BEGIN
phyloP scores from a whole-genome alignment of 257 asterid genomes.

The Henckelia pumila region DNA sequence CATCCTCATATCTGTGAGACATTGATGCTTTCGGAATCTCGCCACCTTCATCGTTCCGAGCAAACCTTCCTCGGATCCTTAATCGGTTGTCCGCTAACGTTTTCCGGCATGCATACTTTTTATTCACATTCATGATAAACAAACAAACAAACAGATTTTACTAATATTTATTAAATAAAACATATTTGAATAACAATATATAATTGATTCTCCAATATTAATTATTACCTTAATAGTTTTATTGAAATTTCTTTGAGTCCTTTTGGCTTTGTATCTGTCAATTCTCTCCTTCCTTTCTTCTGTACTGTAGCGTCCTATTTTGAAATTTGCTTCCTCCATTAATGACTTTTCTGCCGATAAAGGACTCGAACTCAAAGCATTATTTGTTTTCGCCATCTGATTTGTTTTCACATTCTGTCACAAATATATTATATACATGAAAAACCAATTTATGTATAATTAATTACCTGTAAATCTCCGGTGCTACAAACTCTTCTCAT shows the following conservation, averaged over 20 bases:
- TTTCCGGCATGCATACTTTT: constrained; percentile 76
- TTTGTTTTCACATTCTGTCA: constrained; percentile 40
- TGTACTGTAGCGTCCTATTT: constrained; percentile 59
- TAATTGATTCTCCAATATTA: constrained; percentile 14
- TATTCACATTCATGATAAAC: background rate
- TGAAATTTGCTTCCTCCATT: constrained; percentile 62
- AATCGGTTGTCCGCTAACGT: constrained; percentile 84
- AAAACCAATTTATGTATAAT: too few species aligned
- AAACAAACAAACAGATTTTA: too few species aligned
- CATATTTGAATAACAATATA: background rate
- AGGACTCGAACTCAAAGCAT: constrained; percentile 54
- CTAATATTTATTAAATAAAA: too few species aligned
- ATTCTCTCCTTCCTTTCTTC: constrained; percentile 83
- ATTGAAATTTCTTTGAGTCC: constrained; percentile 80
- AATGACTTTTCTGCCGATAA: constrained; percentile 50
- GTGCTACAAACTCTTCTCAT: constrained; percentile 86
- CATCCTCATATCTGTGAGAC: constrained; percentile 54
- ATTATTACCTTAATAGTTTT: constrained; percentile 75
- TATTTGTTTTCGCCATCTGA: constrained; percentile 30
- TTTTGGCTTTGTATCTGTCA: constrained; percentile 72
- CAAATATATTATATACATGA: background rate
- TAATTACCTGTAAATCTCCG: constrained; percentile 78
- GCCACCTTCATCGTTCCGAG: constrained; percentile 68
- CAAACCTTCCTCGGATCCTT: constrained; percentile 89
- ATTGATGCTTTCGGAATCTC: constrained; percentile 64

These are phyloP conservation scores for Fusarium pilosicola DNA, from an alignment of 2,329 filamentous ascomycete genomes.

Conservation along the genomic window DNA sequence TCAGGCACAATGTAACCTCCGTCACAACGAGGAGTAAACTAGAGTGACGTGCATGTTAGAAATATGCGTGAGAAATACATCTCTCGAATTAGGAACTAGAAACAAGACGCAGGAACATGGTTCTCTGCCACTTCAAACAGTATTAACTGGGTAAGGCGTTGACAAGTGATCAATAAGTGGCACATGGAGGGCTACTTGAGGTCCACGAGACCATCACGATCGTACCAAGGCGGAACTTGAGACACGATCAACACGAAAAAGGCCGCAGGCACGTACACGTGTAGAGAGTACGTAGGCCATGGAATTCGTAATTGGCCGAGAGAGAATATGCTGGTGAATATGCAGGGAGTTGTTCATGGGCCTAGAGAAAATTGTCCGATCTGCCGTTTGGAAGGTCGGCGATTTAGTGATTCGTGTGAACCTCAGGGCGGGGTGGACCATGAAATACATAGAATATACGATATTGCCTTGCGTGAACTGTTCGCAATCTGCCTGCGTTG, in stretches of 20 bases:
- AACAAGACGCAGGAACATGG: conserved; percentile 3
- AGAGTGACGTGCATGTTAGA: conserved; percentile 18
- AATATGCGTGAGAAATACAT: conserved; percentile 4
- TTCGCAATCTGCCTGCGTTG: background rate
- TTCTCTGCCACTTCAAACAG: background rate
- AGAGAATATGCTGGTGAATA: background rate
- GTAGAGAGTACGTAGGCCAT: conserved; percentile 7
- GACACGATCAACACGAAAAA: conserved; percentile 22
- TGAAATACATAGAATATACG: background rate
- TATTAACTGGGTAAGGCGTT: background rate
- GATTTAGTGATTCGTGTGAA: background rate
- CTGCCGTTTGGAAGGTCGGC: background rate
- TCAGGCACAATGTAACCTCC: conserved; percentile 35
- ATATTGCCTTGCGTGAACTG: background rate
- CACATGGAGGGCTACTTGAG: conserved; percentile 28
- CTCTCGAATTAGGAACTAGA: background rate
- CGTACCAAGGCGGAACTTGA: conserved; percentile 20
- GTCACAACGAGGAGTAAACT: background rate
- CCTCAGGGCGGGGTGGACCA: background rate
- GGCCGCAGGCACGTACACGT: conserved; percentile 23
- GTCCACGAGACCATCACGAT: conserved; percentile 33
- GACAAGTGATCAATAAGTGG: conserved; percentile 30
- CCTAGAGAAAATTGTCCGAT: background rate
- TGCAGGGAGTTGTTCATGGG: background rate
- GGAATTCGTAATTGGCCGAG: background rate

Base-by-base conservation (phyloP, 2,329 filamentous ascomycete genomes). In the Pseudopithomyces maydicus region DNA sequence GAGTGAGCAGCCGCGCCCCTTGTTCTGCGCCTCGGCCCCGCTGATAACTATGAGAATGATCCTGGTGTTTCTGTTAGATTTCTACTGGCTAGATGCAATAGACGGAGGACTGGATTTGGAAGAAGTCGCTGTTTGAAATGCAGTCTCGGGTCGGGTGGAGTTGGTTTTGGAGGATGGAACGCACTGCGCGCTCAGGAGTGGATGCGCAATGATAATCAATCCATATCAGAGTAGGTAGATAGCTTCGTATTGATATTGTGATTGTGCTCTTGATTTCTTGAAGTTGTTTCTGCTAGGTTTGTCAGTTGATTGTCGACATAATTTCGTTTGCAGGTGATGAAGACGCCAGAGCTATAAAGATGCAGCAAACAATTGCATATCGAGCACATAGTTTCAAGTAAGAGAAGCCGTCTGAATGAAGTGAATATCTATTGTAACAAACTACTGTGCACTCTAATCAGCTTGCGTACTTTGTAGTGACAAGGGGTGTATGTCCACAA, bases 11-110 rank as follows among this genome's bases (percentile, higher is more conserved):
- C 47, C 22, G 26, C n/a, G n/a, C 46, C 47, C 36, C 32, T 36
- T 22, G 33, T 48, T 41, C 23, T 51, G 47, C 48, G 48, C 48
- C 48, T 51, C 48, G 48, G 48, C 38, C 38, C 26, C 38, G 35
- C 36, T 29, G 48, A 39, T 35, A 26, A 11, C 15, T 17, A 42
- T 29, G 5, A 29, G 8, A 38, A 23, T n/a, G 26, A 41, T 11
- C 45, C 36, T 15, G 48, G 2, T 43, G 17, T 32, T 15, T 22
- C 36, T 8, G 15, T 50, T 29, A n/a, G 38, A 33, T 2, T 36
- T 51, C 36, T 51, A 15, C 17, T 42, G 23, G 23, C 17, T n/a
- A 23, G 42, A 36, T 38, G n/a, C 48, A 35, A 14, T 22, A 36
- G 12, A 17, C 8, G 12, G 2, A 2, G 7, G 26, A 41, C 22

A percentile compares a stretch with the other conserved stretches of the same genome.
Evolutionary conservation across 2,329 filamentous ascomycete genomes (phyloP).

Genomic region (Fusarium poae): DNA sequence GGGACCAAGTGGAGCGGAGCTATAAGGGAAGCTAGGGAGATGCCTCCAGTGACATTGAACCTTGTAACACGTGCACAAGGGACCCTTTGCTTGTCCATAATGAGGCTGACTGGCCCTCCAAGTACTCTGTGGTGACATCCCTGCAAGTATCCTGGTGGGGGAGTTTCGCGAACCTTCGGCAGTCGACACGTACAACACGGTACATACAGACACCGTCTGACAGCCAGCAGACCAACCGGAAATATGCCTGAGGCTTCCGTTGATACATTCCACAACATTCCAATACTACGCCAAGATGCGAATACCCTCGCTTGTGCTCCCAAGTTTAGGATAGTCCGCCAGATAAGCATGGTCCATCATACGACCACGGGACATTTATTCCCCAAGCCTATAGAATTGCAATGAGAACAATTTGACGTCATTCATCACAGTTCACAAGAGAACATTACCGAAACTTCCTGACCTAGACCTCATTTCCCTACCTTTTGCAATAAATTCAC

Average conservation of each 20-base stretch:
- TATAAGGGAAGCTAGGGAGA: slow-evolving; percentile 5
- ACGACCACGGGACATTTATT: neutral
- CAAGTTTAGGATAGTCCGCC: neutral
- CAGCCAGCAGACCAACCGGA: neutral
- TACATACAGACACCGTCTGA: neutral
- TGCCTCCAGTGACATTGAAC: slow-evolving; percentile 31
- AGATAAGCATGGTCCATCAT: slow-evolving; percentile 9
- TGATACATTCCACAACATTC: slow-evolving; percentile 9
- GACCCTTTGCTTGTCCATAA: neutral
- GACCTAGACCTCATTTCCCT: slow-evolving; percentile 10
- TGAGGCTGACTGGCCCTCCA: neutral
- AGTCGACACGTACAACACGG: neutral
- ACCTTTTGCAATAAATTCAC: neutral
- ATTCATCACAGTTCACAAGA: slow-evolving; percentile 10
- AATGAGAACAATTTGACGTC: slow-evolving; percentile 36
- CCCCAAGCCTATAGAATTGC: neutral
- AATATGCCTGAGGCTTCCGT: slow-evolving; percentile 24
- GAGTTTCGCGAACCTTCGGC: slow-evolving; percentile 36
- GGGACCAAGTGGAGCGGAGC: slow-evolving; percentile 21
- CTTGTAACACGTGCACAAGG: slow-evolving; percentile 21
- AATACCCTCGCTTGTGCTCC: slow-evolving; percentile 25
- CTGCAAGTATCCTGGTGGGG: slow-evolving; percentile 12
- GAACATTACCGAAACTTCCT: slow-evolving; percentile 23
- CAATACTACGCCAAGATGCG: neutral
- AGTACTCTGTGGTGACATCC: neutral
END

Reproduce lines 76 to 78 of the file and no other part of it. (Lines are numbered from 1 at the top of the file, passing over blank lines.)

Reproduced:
- AGATAAGCATGGTCCATCAT: slow-evolving; percentile 9
- TGATACATTCCACAACATTC: slow-evolving; percentile 9
- GACCCTTTGCTTGTCCATAA: neutral